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Bryan: Residents Who Don't Vote Are "The Problem"

Outgoing Canton City Councilman Bill Bryan shares his thoughts on his tenure, the city's successes and Canton's future.

Credit: Patch
Credit: Patch

Editor's note: Patch reached out to Canton City Councilman Bill Bryan as he prepares to transition back into private life. Bryan, who was first elected in 2009, decided not to seek a second term on the council for the November city elections. 

Resident Bill Grant was elected to succeed Bryan, and he will be sworn in before the Jan. 2, 2014, council meeting.   

Patch asked Bryan about his tenure and what his plans are for the near future. 

1. What are your plans once you officially roll off the council?

We really enjoy Florida during the winter so we hope to take a trip there next month. My mom has reached the point where she needs almost continual care, so I will be able to spend more time helping take care of her.

2. During your tenure, what do you think were the city's biggest accomplishments?

Kristal, your question asks about the city's accomplishments and not the council's which is very appropriate because the city is what is important; not the council. Without the city and it's people, the council is nothing. All the good things that have happened over the past five years would not have been possible without the many volunteers and employees working together for the common good.

First and foremost was getting the city back onto relatively solid financial footing. It was only a few months after my taking office that the CFO (chief financial officer) presented the news that we would not be able to make payroll within six months unless drastic and immediate action was taken. The city was financially broke. One of the low points in Canton's history and the worst day of my life was the day the council had to lay off 22 city employees — 20 percent of our workforce — so that we would be able to remain solvent. Some others: reducing the debt from $63 million to $49 million; completing the (Hickory Log Creek) Reservoir and boat launch instead of giving it away; improving the fire department instead of giving it away; the fire department attaining Insurance Services Office (ISO) rating of 4 which places Canton's Fire Department in the top 10% of all fire departments in the country; building the new Etowah River Park which will include walking trails, a river bridge, plenty of parking, grassy and wooded play areas, a boat launch, restrooms, covered amphitheater; repairing the (Fairways of Canton) golf course and getting it on solid financial footing; reopening the downtown Canton Theater and getting it on solid financial footing; creating the Canton Office of Economic Development to facilitate and encourage business growth; installing the Code Red Emergency Notification system which is free to all citizens; hiring a professionally trained and experienced city manager; hiring professionally trained and experienced department heads including police chief, CFO, city clerk; rejuvenating the Main Street Program with the hiring of a dynamic new director; and several downtown streetscapes projects, including the beautiful entrance sign on Waleska Street.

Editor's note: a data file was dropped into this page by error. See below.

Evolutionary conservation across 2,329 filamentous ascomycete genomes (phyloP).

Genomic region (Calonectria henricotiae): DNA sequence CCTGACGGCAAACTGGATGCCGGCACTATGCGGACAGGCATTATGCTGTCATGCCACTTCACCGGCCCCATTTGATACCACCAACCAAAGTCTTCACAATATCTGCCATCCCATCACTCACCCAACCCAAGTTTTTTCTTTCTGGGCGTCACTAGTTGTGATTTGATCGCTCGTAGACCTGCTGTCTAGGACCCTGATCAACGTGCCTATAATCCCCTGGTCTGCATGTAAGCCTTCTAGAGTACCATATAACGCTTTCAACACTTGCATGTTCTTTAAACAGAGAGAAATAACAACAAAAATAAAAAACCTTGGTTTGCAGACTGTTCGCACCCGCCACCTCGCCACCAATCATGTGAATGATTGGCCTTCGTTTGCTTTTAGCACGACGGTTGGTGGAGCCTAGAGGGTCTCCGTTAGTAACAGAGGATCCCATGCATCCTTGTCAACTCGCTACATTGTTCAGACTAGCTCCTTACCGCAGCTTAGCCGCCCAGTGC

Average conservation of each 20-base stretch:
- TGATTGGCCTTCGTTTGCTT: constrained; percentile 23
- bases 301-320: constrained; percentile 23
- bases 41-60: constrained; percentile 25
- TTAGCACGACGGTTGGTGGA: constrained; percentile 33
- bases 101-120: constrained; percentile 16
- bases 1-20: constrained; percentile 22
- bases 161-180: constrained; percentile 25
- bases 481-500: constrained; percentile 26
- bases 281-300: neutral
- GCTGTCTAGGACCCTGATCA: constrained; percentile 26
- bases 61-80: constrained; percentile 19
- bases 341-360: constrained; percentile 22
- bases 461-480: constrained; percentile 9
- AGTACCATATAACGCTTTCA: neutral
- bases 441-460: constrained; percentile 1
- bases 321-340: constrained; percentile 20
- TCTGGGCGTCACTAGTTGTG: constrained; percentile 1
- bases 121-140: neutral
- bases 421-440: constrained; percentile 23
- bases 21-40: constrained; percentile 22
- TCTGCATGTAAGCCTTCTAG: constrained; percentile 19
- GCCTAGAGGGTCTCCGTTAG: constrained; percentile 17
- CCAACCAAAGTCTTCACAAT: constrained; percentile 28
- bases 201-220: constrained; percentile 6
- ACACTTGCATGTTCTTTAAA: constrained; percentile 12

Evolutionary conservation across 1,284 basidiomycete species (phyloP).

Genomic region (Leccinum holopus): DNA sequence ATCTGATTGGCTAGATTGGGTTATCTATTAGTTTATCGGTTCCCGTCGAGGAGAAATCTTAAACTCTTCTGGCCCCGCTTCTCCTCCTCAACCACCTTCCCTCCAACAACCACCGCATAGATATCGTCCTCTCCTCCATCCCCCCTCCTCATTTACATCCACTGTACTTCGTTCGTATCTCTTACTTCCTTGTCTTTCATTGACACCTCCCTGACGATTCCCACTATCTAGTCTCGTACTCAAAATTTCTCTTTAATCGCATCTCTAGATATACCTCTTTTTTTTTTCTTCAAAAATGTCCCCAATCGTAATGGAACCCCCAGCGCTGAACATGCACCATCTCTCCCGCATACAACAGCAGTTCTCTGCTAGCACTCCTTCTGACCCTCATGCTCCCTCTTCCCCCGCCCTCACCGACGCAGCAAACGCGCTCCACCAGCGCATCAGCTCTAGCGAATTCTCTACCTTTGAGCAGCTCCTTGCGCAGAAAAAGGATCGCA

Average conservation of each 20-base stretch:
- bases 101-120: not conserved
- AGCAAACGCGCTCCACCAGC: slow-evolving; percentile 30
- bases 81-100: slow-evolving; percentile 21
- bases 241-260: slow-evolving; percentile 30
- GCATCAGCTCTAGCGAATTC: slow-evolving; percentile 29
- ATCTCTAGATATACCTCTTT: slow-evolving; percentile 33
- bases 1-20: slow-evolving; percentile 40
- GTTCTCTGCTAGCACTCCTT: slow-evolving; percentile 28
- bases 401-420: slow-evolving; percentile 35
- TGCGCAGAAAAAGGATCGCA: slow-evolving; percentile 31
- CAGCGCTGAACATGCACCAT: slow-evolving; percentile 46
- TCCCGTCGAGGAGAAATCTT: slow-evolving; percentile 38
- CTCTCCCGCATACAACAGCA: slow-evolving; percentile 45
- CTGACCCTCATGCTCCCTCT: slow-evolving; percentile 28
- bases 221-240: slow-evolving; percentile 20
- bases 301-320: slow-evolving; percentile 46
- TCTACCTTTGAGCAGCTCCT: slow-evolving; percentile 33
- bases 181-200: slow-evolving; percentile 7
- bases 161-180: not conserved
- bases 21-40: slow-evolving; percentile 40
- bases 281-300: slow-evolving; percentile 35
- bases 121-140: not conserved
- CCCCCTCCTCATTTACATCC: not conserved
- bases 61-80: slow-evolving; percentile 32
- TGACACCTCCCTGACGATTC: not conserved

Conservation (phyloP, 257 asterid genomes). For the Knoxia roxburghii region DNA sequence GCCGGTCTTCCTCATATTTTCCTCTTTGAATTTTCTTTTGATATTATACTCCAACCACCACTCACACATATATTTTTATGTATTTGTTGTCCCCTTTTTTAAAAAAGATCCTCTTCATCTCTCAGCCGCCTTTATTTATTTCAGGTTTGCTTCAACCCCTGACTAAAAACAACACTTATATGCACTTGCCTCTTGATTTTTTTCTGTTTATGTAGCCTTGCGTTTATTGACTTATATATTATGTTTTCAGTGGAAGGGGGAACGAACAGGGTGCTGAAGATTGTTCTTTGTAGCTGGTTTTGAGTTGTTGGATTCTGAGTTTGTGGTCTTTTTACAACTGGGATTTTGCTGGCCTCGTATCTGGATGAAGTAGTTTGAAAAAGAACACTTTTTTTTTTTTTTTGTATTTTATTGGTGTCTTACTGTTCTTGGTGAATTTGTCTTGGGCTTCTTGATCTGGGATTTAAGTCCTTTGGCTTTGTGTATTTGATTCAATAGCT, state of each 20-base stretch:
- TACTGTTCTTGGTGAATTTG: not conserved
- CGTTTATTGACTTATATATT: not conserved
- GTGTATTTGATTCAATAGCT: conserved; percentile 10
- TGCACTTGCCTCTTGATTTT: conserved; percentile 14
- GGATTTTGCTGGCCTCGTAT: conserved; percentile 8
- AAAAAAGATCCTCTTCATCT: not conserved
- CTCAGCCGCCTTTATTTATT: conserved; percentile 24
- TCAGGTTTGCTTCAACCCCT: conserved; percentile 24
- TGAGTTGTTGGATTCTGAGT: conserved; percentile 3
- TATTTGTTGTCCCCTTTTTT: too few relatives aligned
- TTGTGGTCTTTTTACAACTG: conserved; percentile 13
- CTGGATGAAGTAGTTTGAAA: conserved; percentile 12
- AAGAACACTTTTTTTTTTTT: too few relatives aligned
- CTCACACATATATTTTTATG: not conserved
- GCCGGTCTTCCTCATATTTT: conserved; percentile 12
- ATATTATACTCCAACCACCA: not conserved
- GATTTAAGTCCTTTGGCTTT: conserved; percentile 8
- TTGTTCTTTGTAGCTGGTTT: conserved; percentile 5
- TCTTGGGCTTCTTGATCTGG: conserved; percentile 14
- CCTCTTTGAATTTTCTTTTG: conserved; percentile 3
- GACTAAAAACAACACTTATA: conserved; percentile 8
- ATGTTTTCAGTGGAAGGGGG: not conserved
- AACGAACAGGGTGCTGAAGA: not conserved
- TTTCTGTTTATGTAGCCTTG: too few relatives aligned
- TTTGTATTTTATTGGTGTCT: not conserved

There are many more positive accomplishments that have taken place in the past five years and I apologize to those people who I failed to recognize here. It is worth noting that everything here was accomplished without an increase in property taxes and the new council will be starting out with a $600,000 to $1 million surplus.

3. Was there anything you wanted to see the city achieve that did not happen?

My biggest regret is that we did not solve the problem we inherited of uncompleted streets and substandard streets caused by irresponsible residential growth and aggravated by developers going broke. This is a complex problem that we have been gradually working down but it simply is too big, too costly and too complicated to fix quickly.

4. Was there anything you personally wanted to see the city implement or explore that did not get done? 

Actually no. My interest in serving on council stemmed from watching the mind boggling, irresponsible residential growth that was taking place and knowing that there was a train wreck coming. Any serious student of municipal planning will tell you that residential growth rarely pays it's own way. It is like a drug in that as long as it keeps coming everything is okay. But just like a drug, there is always an end to the high and getting clean and sober is painful. Canton is well on the way to understanding these indisputable facts. The question is, will we learn from the past and do better next time or will we just do it all over again?

5. Moving forward, what do you think the council's biggest challenges are?

I think that growth and development is coming back soon. That can be a good thing or it can be a bad thing. Their challenge will be distinguishing the good from the bad.

6. What, if any, advice do you have for your successor?

You are already hearing from those who have personal agendas and want to pressure you to act hastily before you really get your feet on the ground. Take your time to thoroughly understand the issues. Go to your classes at the Carl Vinson Institute of Government in Athens. Truly understand how our council/manager form of government works. There will be plenty of time to make the big decisions. "To thine own self be true."

7. What do you want to say to the Canton residents you've served over the last four years?

There are more than 23,000 of you. Almost half are registered voters, yet only something like 1,500 care enough to vote. To those who care enough to vote I say thank you for being part of the solution. To the 85% who don't vote, I say you are the problem.

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